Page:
4) Butch Cassidy and the Sundance Kid – Far and away the most lighthearted Western on this list, Butch and Sundance succeeds on the magnetism and the chemistry of the two leads, Robert Redford, and Paul Newman. Newman and Redford play Butch and Sundance, respectively, and are a couple of wisecracking bank robbers from the Hole-in-the-Wall Gang. When the law begins to bear down on them they decide to flee to Bolivia. While the fate of these two outlaws is not necessarily comedic, Butch and Sundance has much more of a fun, adventurous flair than most Westerns. Newman and Redford, of course play off each other marvelously. And from the death-defying jump from a cliff into a river below, to the iconic final shot of them blasting their way out of an impossible situation,Butch and Sundance has more than enough life and vitality for one Western classic.
3) The Proposition – Many of you might be scratching your head here. Not because The Proposition doesn’t deserve the spot – it most certainly does – but because many of you may have never even seen or heard of it. This Australian Western, directed by John Hillcoat (who would go on to direct The Road last year) stars Guy Pearce as one of three murderous brothers. He is captured by a British lawman (Ray Winstone) and given the chance to turn over his older brother, the truly wicked leader of the gang, in order to save his younger simple-minded brother. The Proposition is one of the rare Westerns that develops a more complicated plot, rich with themes of morality and forgiveness and the nature of violence in us all. This is sometimes a shockingly violent picture, other times the beauty of the imagery is almost overwhelming. And the score from Nick Cave is as haunting as the events that unfold.
2) The Searchers – This is the consensus best Western picture from the film community as a whole, John Ford’s biggest and best collaboration with John Wayne. It deserves the praise, but for my money cannot beat out number one here. Even if you haven’t seen The Searchers, you have seen the influence the picture had on the rest of cinema. John Ford’s adventure, about a man searching for his young niece, trying to save her although she may not even want to be saved, is one of the films that influenced Martin Scorsese the most. And you can see the similarities between The Searchers – out of touch man trying to save a woman who isn’t asking to be saved – and Scorsese’s brilliant Taxi Driver. While there is overt racism and Wayne’s character Ethan is despicable at times, there is no denying the power and the scope of Ford’s work.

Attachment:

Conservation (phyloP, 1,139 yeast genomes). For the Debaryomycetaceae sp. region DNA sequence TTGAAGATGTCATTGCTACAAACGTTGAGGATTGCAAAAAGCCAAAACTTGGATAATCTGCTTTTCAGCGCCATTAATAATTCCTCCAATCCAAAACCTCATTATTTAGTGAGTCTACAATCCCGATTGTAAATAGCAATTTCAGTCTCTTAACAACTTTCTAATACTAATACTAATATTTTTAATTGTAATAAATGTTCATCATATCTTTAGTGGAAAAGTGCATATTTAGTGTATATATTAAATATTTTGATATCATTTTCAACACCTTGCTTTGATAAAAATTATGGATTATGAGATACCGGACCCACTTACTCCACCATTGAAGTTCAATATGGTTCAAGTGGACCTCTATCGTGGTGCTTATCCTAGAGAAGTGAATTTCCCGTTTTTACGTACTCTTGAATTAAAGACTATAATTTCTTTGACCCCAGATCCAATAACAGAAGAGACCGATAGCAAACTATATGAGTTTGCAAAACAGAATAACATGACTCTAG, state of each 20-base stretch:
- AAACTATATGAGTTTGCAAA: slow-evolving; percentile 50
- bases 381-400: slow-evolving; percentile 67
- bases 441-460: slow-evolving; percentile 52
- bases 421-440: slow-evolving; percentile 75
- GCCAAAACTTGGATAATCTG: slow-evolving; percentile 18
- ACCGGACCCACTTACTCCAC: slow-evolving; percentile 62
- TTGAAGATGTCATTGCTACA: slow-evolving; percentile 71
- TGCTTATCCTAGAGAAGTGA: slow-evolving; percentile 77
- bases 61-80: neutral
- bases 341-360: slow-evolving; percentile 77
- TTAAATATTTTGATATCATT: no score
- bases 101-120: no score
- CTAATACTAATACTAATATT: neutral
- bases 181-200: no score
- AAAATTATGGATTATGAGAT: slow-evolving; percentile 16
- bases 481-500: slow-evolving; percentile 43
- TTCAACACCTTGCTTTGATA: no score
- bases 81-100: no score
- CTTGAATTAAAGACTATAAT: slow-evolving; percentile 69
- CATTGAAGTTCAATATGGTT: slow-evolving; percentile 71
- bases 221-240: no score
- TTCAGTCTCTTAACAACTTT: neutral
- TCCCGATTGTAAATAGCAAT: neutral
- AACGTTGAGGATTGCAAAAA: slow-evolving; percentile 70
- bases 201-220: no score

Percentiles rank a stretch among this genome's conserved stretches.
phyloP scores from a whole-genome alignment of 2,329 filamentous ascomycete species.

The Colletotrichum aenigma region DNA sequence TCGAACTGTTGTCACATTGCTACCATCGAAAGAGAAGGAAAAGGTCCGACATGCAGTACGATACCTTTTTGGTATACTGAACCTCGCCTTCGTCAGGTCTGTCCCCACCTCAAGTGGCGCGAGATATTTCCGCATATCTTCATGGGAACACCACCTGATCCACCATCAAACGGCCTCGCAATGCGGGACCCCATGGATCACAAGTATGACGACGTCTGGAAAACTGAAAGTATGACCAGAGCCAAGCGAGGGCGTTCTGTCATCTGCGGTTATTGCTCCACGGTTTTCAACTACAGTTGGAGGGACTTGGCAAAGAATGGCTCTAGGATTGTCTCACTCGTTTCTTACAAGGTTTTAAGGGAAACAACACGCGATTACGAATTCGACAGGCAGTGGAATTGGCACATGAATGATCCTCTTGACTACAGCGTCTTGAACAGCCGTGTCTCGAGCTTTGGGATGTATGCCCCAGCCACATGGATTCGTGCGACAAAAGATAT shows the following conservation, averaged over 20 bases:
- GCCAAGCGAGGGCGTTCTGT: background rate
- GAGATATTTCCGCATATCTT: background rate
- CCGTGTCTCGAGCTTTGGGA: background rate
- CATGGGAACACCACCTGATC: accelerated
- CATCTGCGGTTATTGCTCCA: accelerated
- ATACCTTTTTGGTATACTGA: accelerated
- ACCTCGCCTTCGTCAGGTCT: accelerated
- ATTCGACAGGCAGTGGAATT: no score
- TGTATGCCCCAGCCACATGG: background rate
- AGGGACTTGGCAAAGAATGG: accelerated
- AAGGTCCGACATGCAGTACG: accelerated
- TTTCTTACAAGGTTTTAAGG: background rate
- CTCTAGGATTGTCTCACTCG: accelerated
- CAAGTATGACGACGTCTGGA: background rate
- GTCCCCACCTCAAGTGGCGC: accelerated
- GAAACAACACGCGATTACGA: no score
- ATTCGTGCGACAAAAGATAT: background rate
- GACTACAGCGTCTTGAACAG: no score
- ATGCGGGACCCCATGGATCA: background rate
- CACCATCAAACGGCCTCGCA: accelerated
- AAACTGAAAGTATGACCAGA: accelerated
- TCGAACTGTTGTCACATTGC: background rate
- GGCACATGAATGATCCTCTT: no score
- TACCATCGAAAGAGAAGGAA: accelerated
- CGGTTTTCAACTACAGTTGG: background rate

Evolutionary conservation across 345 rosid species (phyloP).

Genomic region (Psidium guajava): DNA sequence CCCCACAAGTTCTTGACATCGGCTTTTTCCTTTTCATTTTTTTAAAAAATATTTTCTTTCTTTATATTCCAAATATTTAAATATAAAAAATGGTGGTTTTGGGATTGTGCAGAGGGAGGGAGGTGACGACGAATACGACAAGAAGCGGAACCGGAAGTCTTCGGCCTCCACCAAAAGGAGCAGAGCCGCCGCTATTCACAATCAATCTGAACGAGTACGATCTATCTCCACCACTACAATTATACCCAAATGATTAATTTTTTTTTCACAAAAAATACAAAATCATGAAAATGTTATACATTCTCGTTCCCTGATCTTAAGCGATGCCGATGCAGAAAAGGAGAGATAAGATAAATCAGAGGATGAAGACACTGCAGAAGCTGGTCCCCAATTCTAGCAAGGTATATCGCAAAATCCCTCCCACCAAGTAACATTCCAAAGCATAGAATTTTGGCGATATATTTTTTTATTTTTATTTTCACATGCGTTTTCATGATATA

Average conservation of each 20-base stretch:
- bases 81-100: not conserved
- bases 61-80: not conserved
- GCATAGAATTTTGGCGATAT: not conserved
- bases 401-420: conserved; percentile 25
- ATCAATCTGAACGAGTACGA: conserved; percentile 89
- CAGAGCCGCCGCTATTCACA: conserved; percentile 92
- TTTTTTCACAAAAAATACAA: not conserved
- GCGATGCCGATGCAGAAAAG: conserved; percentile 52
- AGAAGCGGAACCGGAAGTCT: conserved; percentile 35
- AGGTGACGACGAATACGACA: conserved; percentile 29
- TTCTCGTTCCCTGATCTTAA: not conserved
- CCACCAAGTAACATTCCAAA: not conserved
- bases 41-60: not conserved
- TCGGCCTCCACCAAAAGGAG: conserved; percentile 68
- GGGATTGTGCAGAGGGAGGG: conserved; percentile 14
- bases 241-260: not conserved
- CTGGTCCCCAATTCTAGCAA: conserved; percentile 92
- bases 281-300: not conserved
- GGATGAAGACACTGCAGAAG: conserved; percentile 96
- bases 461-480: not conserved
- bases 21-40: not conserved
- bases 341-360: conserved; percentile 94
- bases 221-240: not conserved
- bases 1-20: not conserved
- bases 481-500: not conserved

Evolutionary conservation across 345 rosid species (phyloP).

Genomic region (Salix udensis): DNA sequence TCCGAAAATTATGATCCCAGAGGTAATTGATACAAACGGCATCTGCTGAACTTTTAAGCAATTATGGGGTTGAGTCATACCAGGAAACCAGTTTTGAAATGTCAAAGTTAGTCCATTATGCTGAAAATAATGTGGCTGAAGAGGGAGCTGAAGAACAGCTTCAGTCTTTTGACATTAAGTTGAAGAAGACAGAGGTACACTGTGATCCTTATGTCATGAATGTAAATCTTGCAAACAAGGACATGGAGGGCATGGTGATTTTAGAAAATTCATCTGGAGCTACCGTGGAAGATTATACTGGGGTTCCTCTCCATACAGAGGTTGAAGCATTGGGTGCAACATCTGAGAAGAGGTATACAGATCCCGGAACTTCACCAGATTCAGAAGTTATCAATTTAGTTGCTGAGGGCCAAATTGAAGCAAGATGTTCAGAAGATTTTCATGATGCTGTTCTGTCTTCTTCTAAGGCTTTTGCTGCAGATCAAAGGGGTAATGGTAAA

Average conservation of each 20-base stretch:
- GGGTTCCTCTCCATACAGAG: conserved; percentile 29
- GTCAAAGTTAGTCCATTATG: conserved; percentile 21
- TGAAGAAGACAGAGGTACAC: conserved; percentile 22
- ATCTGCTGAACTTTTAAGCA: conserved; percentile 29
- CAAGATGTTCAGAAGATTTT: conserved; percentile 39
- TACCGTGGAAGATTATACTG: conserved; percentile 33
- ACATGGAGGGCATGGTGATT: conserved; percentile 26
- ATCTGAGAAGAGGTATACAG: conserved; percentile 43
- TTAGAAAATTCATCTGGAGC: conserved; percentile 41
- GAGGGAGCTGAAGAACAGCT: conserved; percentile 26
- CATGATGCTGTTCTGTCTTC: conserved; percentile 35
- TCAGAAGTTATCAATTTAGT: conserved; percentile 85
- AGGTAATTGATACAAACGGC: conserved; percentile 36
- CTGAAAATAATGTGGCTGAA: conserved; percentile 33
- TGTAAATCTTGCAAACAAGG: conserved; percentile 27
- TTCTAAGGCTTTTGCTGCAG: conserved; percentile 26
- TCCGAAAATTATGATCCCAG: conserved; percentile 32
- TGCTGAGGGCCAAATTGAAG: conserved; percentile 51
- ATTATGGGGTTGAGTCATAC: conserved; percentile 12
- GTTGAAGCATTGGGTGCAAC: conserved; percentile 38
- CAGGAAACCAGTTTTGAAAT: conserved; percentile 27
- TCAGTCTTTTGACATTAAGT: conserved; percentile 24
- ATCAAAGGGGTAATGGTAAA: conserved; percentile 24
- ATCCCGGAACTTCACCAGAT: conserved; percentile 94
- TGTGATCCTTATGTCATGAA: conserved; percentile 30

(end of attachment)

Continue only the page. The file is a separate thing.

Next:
1) Unforgiven – Clint Eastwood spent so many years playing the gunfighter, the hired assassin, the man looking for revenge, the man with no name and no place; so it is only fitting that his most accomplished work and the best Western film of all time, would be the antithesis of everything he once was in the West. This time, Eastwood plays the ghost of a former killer, Willilam Munny. Munny is coaxed back into killing for cash, traveling to Wyoming to kill two men who cut up a woman. Less concerned with plot devices and more concerned with the notion of the sun setting on lawlessness in society, Unforgiventakes the time to consider what killing another man might do to the man who pulled the trigger. It exists in a grey area, where the heroes have been villains and the villains have a reason for their actions that may make them not so evil. This is out of the ordinary for the genre, and it is what sets Unforgiven apart from the rest.